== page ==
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Excerpt from Oral History Interview with Barbara Lorie, February 26, 2001. Interview K-0211. Southern Oral History Program Collection (#4007) See Entire Interview >>

Supporting racial equality on a personal level

Lorie's personal experiences and radical religious beliefs caused her to seek out intimate relations with blacks. She explains joining a predominately black church to know blacks on an equal basis.

Citing this Excerpt

Oral History Interview with Barbara Lorie, February 26, 2001. Interview K-0211. Southern Oral History Program Collection (#4007) in the Southern Oral History Program Collection, Southern Historical Collection, Wilson Library, University of North Carolina at Chapel Hill.

Full Text of the Excerpt

BARBARA LORIE:
I think that our school board is totally racist. I think my superintendent here is totally racist. I think he's a real, oh man, I have no respect for this man. I finally joined a group called the Chatham County Political Reform Group, which is a multiracial group of people working to share stories, to share our lives. Just so that we could get past the initial racism we were all born with. I don't belong to it anymore, but I did belong to it for about ten years. I don't anymore because I've physically had to - I'm old, what the hell! I'm old. I've had to limit what I'm doing. So I've tried to cut back on some of the stuff I've been doing, and that was unfortunately one of the groups that I really had to, that I love, and had to withdraw from. Anyway, one of the things I did do was to join a black church. I mean, I'm real sick of… I'm sick of it, I'm sick of not knowing black people intimately, on an equal level. So this black church I belong to has been a very great revelation for me, just a wonderful opportunity for me to be with people on a daily basis, a weekly basis.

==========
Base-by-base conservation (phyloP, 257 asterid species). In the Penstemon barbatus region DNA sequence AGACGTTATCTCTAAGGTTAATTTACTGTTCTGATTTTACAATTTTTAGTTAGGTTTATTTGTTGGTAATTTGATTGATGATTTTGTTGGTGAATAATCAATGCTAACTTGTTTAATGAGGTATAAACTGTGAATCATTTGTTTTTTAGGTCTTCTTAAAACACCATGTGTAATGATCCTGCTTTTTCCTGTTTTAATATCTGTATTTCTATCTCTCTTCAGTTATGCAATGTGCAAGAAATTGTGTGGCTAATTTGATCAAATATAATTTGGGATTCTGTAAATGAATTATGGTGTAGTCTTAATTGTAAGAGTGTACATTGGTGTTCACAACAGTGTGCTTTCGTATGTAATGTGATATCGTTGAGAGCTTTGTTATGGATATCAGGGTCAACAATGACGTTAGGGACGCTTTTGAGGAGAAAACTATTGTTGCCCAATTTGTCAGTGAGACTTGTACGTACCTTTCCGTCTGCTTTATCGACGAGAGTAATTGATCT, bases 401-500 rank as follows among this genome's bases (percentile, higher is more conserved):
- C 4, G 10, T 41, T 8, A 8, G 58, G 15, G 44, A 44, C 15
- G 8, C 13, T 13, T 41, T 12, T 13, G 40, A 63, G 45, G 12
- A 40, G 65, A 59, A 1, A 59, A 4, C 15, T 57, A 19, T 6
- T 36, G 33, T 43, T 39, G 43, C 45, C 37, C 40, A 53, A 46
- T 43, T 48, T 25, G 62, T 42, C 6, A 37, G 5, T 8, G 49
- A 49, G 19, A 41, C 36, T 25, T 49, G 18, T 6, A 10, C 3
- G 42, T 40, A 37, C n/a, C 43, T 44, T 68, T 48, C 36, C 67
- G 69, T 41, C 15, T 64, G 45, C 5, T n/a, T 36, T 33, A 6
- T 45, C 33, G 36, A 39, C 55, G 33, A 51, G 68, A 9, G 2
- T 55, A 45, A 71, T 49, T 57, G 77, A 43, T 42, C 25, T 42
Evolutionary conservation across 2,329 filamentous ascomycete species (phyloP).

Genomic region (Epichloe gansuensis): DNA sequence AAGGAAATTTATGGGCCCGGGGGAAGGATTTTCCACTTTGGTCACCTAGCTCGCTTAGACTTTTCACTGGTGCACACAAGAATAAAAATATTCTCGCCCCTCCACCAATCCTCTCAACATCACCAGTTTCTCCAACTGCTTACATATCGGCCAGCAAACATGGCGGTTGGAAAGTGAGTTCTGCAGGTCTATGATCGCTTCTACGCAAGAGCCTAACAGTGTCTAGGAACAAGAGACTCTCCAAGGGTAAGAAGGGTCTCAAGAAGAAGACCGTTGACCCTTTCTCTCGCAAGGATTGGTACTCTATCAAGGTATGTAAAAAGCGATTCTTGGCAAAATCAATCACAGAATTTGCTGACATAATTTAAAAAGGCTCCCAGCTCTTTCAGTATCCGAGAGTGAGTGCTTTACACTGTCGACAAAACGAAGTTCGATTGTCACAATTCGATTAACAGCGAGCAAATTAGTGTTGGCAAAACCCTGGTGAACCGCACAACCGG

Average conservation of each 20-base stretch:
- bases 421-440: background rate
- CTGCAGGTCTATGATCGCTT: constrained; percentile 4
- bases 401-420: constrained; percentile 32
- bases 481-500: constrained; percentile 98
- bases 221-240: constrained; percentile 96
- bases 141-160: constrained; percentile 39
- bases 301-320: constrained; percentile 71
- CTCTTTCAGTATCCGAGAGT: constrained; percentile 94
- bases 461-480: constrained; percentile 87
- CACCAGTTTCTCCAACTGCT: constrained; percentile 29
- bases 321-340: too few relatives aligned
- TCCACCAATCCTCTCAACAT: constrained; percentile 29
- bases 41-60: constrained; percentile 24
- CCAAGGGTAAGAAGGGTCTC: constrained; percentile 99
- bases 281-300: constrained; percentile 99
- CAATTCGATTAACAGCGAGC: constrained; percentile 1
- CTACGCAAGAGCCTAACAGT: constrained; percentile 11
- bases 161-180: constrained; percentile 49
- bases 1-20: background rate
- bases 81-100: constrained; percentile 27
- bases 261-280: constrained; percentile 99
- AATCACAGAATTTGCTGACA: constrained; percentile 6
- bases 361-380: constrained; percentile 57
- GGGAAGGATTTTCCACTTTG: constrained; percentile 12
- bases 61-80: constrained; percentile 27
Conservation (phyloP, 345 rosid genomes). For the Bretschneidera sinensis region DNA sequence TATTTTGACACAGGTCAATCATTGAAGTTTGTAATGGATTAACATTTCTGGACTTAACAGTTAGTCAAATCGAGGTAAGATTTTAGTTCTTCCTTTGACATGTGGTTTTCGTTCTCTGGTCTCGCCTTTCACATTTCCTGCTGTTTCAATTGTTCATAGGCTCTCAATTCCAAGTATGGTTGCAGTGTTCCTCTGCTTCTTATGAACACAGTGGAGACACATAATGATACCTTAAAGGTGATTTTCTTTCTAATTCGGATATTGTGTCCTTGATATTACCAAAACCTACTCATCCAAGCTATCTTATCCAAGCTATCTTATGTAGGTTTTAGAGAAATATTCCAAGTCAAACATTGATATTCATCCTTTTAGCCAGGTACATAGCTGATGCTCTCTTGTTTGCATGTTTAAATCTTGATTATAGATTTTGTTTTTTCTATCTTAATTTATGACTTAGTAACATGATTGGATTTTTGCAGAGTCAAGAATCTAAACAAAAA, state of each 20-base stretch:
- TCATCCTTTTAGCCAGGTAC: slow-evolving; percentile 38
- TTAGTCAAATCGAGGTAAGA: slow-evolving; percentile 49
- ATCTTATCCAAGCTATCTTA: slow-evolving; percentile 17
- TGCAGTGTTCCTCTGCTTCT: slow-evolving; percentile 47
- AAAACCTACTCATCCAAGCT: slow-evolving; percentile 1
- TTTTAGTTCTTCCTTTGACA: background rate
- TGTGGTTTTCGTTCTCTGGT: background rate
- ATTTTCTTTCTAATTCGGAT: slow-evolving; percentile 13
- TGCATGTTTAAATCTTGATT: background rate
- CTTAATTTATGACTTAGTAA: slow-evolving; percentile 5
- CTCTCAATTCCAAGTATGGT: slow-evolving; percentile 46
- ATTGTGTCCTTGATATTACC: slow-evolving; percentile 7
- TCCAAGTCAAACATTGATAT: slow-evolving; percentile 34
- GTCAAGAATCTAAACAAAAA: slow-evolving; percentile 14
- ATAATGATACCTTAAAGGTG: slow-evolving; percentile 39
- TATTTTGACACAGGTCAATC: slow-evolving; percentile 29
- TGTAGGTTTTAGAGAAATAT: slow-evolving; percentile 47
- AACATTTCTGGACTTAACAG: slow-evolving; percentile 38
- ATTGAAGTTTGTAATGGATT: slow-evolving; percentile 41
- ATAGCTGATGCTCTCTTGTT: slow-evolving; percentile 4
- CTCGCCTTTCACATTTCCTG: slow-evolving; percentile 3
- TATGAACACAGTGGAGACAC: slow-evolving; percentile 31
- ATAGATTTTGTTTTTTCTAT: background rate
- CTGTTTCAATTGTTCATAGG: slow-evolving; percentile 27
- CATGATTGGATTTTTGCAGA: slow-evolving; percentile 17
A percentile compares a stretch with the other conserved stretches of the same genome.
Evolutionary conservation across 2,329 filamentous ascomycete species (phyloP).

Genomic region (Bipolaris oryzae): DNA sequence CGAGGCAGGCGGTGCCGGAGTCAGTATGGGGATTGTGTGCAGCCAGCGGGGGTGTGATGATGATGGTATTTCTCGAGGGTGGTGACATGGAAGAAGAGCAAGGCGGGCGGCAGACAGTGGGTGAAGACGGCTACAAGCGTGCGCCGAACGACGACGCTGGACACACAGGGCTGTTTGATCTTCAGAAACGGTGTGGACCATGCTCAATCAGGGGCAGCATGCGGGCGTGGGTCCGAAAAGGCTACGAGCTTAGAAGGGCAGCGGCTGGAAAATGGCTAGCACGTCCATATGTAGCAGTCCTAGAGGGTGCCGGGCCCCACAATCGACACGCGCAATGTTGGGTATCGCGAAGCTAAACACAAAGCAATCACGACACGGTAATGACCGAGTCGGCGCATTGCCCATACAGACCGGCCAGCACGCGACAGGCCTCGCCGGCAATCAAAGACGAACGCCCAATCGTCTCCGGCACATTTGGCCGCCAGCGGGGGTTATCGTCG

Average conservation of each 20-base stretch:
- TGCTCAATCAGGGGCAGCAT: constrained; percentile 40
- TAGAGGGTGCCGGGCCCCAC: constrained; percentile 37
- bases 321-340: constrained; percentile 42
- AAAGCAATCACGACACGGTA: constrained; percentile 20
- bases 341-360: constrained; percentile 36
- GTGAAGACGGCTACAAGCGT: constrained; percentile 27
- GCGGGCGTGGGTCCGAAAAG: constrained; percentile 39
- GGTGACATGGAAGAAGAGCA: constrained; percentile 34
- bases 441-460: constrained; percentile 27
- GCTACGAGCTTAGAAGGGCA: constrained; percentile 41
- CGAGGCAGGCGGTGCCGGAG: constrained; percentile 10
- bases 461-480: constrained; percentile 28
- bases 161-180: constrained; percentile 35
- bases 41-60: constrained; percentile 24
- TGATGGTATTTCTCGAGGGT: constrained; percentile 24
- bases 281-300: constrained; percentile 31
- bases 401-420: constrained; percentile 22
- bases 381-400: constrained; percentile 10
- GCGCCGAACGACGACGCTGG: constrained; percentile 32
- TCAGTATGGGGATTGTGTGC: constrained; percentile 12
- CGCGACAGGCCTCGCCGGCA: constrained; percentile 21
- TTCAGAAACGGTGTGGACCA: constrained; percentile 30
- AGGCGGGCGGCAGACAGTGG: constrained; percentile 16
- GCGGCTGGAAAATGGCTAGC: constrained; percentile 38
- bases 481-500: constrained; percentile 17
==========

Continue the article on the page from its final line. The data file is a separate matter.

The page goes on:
MELISSA FROEMMING:
What's the name of the church?
BARBARA LORIE:
Alston Chapel Church. And if you're interested, I'll take you there some Sunday. It would be a good experience for you. Have you ever been to a black church?
MELISSA FROEMMING:
I haven't. I've been invited on several occasions. I worked with a couple of African American ladies this summer. It was just a matter of time. I'm very active with my church, and so, they always went at the same time, and we could never figure out how we could work around it. But I would really be interested in doing that. It could only help with this project as well.
BARBARA LORIE:
Right, well then we'll do that. It's a charismatic church. It's not a traditional Protestant church. So lots of shouting and screaming and falling down and talking in tongues and stuff like that. I don't adhere to all the things that… I just feel Christianity has floundered as far as teaching what Christ, the messages of Christ. I just think we messed up totally. And even my church, I think we've messed up. Of course I don't say that to my church. I don't say it to the members of my church. But I don't find any church following the concepts that Jesus laid out. I just don't see it anywhere. So sometimes it's very hard for me to go to the church, because I don't feel that that church is meeting my Christian needs either. But it has allowed me to meet, and be with, and form deep friendships with some of the people in this church. And I'm deeply grateful for that. I am very very grateful that they have accepted me as a part of their community.
MELISSA FROEMMING:
Are you the only white person in the church?
BARBARA LORIE:
Yes, yes. Yes, I am. I am very - I have a reputation in this state. I am a left-wing radical feminist. That's sort of not what this church is looking for, they are very middle class, traditional, conservative, etc. So I come out with a few things, statements that they go, "There she goes again." But you know, it's good for them. They're good for me and I'm good for them. I'm an environmentalist, I mean, that's really my heart, that's where my heart is. And I'm probably a pantheist, if you really wanted to define me, what's my spiritual path - I'm a pantheist. That's all I think about, is what we are doing to the earth. In more ways than one. Okay, what else? That's it, that's enough, right?